Yes, bring on Bharatiyata
The Indian Express -
Written by Pratap Bhanu Mehta |
Indigenisation would require confronting the self as much as confronting the other. The insidious claim in the call to indigenisation is this: What counts as Indian? Who gets to set these terms? What about western ideas? What about Islam? Will we recognise, as Aurobindo did, “However much we may deplore some of the characteristics of that intervening period which were dominated by the western standpoint or move away from that standpoint back to our own characteristic way of seeing existence, we cannot get rid of a certain element of inevitable change it has produced upon us, any more than a man can go back in life to what he was some years ago?” Will we recognise as Aurobindo did, that Islam nourished India and was nourished by it? Or will the choice of indigenous be determined by Golwalkar who said non-Hindu peoples must “stay in the country wholly subordinated to the Hindu nation”? A genuine indigenisation would require embracing all of India; not parts of it. So, bring on the indigenisation that embraces all, the Western and the Islamic, the Aghoris and the Tantriks, the Marxists and the Liberals, as Indian.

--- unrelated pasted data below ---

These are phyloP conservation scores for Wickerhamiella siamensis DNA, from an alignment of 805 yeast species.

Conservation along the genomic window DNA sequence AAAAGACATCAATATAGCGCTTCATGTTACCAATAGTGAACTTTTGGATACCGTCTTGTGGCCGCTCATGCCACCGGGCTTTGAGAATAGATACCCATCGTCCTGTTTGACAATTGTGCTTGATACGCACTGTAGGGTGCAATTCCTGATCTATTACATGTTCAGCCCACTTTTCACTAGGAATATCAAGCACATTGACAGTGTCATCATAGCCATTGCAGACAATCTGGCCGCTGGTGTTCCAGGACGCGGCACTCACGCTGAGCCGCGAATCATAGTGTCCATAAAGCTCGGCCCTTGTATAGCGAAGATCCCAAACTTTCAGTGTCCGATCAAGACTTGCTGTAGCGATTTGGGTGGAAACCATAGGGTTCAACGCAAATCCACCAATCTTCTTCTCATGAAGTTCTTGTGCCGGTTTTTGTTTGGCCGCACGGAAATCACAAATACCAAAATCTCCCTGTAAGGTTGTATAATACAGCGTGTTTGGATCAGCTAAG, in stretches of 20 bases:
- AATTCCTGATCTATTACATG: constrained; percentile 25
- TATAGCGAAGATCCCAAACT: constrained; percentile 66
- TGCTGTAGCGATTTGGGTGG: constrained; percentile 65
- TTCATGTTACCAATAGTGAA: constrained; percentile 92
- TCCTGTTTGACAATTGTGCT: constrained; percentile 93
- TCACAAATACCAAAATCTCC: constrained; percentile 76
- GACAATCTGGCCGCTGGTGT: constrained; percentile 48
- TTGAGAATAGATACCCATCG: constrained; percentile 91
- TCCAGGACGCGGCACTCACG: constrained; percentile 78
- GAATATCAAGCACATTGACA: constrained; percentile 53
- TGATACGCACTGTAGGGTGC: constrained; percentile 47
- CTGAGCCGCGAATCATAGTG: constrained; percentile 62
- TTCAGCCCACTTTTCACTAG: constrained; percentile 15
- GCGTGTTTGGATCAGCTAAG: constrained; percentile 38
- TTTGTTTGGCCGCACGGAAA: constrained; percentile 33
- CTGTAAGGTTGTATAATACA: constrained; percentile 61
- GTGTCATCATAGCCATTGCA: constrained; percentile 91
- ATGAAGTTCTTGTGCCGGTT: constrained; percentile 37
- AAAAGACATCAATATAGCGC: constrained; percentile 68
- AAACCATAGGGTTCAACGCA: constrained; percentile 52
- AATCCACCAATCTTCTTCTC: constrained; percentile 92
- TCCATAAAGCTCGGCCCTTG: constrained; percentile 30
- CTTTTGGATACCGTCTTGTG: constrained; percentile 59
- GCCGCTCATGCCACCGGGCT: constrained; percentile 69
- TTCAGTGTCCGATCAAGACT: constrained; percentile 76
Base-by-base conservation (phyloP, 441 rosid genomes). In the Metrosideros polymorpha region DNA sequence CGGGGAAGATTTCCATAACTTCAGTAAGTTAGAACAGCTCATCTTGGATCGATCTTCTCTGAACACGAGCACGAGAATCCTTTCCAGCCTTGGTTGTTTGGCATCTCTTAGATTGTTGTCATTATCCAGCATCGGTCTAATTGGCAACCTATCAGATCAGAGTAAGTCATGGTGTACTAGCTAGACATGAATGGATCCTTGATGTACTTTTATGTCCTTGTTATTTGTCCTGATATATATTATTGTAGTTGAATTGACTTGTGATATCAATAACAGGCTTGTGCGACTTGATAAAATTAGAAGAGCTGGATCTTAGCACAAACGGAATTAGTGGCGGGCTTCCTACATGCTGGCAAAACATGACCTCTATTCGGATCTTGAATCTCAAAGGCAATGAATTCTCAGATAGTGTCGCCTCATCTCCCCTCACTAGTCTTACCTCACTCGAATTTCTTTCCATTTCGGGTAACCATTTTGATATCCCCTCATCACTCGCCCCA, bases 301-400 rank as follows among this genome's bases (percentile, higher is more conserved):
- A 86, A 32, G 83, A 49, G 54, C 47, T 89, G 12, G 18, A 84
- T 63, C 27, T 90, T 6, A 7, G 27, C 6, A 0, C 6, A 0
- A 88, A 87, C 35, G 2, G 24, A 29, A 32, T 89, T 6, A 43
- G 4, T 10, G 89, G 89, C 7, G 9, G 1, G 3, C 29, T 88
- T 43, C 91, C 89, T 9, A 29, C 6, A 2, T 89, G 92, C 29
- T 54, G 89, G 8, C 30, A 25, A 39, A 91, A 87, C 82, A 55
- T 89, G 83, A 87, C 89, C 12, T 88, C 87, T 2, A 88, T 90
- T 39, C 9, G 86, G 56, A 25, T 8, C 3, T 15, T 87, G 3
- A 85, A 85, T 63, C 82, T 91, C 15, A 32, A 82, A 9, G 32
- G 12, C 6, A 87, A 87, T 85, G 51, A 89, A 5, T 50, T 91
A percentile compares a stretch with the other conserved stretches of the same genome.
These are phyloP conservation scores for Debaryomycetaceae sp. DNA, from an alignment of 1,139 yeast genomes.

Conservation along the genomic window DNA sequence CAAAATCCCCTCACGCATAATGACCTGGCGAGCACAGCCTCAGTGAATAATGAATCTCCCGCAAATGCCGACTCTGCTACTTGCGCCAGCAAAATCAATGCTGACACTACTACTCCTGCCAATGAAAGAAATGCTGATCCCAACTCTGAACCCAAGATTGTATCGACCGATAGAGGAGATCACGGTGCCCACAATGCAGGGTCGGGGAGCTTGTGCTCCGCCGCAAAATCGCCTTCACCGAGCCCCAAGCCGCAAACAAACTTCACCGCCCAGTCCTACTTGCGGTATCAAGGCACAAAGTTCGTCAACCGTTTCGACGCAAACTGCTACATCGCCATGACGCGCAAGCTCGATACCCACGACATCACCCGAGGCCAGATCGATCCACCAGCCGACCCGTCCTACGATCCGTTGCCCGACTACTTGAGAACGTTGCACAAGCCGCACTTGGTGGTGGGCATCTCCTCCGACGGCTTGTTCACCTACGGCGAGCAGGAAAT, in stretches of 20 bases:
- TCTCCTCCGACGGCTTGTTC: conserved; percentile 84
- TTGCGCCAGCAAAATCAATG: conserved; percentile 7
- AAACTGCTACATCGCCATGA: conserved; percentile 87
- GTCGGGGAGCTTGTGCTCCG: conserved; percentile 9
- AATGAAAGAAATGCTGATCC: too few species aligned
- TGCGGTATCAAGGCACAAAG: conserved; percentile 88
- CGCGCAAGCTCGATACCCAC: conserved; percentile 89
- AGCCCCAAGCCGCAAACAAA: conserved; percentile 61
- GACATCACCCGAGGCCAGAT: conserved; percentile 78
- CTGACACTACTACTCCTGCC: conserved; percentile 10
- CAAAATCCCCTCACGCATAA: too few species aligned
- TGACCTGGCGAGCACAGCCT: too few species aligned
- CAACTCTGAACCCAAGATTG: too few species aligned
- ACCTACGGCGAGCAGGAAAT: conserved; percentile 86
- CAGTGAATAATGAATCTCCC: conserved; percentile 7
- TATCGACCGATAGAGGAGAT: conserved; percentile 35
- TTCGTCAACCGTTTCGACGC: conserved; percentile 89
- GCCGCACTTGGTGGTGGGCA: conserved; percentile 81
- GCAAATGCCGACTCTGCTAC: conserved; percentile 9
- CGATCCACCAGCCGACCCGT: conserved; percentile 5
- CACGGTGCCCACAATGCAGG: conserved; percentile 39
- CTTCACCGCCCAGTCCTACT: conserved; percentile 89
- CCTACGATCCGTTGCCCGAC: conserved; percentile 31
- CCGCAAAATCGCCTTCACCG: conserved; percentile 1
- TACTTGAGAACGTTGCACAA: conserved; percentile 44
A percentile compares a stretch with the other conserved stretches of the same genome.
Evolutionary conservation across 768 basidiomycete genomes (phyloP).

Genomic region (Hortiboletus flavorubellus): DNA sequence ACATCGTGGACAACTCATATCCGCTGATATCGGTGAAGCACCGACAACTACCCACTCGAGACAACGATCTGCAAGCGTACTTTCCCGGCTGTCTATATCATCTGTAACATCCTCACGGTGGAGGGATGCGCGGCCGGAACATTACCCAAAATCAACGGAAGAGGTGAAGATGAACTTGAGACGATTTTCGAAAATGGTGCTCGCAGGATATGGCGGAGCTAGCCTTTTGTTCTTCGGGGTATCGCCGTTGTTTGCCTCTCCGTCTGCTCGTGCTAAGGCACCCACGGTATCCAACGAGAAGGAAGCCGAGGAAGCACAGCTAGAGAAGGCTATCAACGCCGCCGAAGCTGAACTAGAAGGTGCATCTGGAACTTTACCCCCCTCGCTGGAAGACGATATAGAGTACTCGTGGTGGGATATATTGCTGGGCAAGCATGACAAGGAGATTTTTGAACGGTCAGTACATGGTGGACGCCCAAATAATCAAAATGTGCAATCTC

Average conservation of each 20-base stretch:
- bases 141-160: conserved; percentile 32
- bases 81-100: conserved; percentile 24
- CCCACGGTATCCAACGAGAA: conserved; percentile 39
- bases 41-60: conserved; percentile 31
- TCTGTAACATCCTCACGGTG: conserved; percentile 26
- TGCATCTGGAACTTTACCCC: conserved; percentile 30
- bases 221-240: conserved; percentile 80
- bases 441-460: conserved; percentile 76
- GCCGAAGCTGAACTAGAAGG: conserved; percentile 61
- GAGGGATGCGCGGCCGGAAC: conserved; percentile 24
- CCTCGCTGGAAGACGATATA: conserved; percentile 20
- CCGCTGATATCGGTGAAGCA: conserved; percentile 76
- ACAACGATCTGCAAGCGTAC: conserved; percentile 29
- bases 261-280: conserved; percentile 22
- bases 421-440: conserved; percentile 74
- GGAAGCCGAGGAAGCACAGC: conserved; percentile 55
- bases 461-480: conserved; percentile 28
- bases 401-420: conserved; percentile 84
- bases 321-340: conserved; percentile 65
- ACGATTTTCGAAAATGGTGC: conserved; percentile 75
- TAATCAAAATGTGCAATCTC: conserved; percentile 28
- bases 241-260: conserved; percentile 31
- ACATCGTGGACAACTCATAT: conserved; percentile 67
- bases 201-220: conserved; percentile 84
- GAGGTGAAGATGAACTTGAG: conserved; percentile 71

Sri Aurobindo, as early as in 1905, had said: “We have to create strength where it did not exist before; we have to change our natures, and become new men ...
However, I would return to our own sages. Sri Aurobindo, as early as in 1905, had said: “We have to create strength where it did not exist before; we have to change our natures, and become new men with new hearts, to be born again…We need a nucleus of men in whom the shakti is developed to its utmost extent, in whom it fills every corner of the personality and overflows to fertilise the earth. These, having the fire of Bhawani in their hearts and brains, will go forth and carry the flame to every nook and cranny of our land.”